What are the reasons for gum disease and how can you prevent it?

Bleeding gums may be considered a minor irritation, but they can cause many more serious diseases. Most of us know about bleeding gums but they don’t know it’s treatment. Though bleeding gums are very common, it’s not something we should accept.

Bleeding gums are an indication of gingivitis or inflammation of gums. It is caused by a buildup of plaque at the gumline. In the case of gingivitis, your gums may be red, irritated, and swollen. They usually bleed when you brush your teeth.

Dr. Uchenna Okoye who is a clinical director at London Smiling and a British Dental Association spokesperson speaks that Bleeding gums are not normal. Actually, they are the first sign of gum disease. They can also rarely be a symbol of more serious ailment like leukemia or vitamin C deficiency.

Okoye explains that Bacteria from plaque release toxins which are responsible for damaging the gum tissue. Thus, causing inflammation and then bleeding.

In its initial stage, mild gum disease, called gingivitis, is comparatively easy to treat. But a later stage called periodontitis is more serious than this.

With time, the bone gets destroyed and teeth become loose and painful. Rather than tooth decay, gum disease is the leading cause of loss of teeth.

Who is more at risk?

Women are more at risk of gum disease due to hormonal fluctuations. And most of them don’t know the bleeding gums treatment.

During adolescence, there is increased blood flow to the gums which can change how they respond to the plaque. Hormonal changes during menopause and pregnancy can also affect gums. Loss of estrogen because of menopause can cause bone loss in the jaw.

Anybody having a dry mouth with reduced saliva flow can be more susceptible because saliva helps in cleansing the gums. Some medications for other diseases can cause dry mouth. Anybody who doesn’t have good oral hygiene or who eats a poor diet with too much sugar is at risk of gum disease.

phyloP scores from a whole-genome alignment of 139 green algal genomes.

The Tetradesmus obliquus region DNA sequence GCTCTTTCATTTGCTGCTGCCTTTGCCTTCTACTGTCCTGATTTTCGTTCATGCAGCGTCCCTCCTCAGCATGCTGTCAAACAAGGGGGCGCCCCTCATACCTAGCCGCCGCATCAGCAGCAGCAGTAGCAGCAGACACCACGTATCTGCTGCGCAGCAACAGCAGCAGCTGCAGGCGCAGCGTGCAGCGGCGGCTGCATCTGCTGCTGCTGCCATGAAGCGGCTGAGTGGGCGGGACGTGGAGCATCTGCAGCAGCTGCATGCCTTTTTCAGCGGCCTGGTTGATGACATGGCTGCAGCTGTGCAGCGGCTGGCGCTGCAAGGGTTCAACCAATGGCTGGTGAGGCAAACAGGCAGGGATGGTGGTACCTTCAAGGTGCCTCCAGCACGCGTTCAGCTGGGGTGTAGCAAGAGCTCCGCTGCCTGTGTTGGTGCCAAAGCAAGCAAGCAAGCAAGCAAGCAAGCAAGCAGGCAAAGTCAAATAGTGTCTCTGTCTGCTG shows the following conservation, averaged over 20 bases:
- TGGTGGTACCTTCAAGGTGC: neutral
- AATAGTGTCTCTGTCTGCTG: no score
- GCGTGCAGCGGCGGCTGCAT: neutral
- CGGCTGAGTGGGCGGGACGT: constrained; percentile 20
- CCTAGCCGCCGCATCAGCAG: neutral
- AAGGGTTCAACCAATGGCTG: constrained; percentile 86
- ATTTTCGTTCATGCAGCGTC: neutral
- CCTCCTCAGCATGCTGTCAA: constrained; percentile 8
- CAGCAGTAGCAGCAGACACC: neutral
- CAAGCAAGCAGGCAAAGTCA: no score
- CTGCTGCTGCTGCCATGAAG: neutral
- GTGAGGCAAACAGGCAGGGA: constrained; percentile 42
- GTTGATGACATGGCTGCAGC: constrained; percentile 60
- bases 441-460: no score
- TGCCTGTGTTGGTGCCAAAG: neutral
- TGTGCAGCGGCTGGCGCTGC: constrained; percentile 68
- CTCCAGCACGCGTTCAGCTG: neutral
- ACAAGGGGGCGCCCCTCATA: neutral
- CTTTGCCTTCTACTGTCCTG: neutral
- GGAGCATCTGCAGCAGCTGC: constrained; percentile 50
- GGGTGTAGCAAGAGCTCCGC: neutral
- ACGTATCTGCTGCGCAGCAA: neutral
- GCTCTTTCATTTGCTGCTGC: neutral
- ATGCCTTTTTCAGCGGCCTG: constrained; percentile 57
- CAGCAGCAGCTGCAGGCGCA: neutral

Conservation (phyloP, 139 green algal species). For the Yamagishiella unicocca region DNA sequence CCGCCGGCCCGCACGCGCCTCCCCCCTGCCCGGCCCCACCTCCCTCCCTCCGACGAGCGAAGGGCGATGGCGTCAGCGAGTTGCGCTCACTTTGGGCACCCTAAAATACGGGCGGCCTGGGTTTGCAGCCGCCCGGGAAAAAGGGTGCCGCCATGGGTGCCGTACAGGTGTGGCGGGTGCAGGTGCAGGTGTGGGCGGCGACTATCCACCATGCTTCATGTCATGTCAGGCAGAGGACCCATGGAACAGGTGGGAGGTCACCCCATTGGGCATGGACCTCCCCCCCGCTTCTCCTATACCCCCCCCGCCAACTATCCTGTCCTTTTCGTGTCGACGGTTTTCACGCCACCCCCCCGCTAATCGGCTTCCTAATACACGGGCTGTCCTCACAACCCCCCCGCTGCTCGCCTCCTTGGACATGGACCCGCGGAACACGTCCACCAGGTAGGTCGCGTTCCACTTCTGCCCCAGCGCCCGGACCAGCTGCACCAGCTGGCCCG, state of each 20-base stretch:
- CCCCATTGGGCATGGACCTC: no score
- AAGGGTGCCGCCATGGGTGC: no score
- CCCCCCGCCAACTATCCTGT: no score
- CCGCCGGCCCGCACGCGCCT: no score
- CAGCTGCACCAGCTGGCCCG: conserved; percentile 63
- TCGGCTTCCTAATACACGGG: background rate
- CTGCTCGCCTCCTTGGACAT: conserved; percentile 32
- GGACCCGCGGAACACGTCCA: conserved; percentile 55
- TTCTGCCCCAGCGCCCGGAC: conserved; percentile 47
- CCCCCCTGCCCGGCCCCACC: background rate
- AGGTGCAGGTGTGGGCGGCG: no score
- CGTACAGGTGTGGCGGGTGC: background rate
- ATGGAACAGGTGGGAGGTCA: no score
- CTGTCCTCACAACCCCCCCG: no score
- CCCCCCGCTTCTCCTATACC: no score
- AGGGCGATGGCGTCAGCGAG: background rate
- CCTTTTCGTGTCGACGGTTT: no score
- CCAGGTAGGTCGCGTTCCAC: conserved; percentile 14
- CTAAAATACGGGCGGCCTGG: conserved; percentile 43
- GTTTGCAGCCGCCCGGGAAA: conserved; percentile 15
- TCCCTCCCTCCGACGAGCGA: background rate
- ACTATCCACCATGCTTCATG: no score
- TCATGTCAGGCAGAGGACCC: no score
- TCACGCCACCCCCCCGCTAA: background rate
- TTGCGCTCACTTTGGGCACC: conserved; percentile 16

The link to other diseases

You may consider bleeding gums as a nuisance, but the study shows that they can possibly be more severe. According to researchers, gum disease is also linked to many health problems, counting cancer, type 2 diabetes, heart disease, premature birth, and erectile dysfunction.

Moreover, gum disease is associated with the diseases which share an inflammatory pathway. But research is relatively new into this, this is the reason many people are unaware of the association.

Also, the bacteria associated with gum ailment are involved in the formation of arteriosclerosis and are found in the heart tissues of people with heart disease.

This low inflammation level caused by bacteria from plaque is also related to the development of type 2 diabetes and cancer. Moreover, patients with gum disease are more probable to have poor blood sugar control and either have or are at risk from, type 2 diabetes.

Because gum disease seldom causes pain until it’s more advanced, people ignore it and be unaware of how it can affect other areas of their body.

Prevent gum disease

  • Gum disease is preventable and you can also reverse it with good oral hygiene, while you can’t reverse lost teeth or bone loss when it is advanced. To keep your gums healthy, the best way is to clean your teeth at least twice a day, in the morning and before bed.
  • Always try to use the right toothbrush which helps a gentle action, round-headed electric toothbrush if you already use an electric brush. It is very important to clean right down to the gum line, even if your gums are already swollen and bleeding.
  • Moreover, a mouth wash or an antibacterial gel on the sore areas of gums can also be helpful. If you suffer from dry mouth, sugar-free chewing gum can produce more saliva and help clean your mouth.
  • Reducing your sugar ingestion, particularly sweet foods, and drinks in between meals will help lessen plaque and bacteria. Moreover, eating foods comprising vitamin C will also aid gum health.

Areeba Hussain

Areeba is an independent medical and healthcare writer. For the last three years, she is writing for Tophealthjournal. Her prime areas of interest are diseases, medicine, treatments, and alternative therapies. Twitter @Areeba94789300

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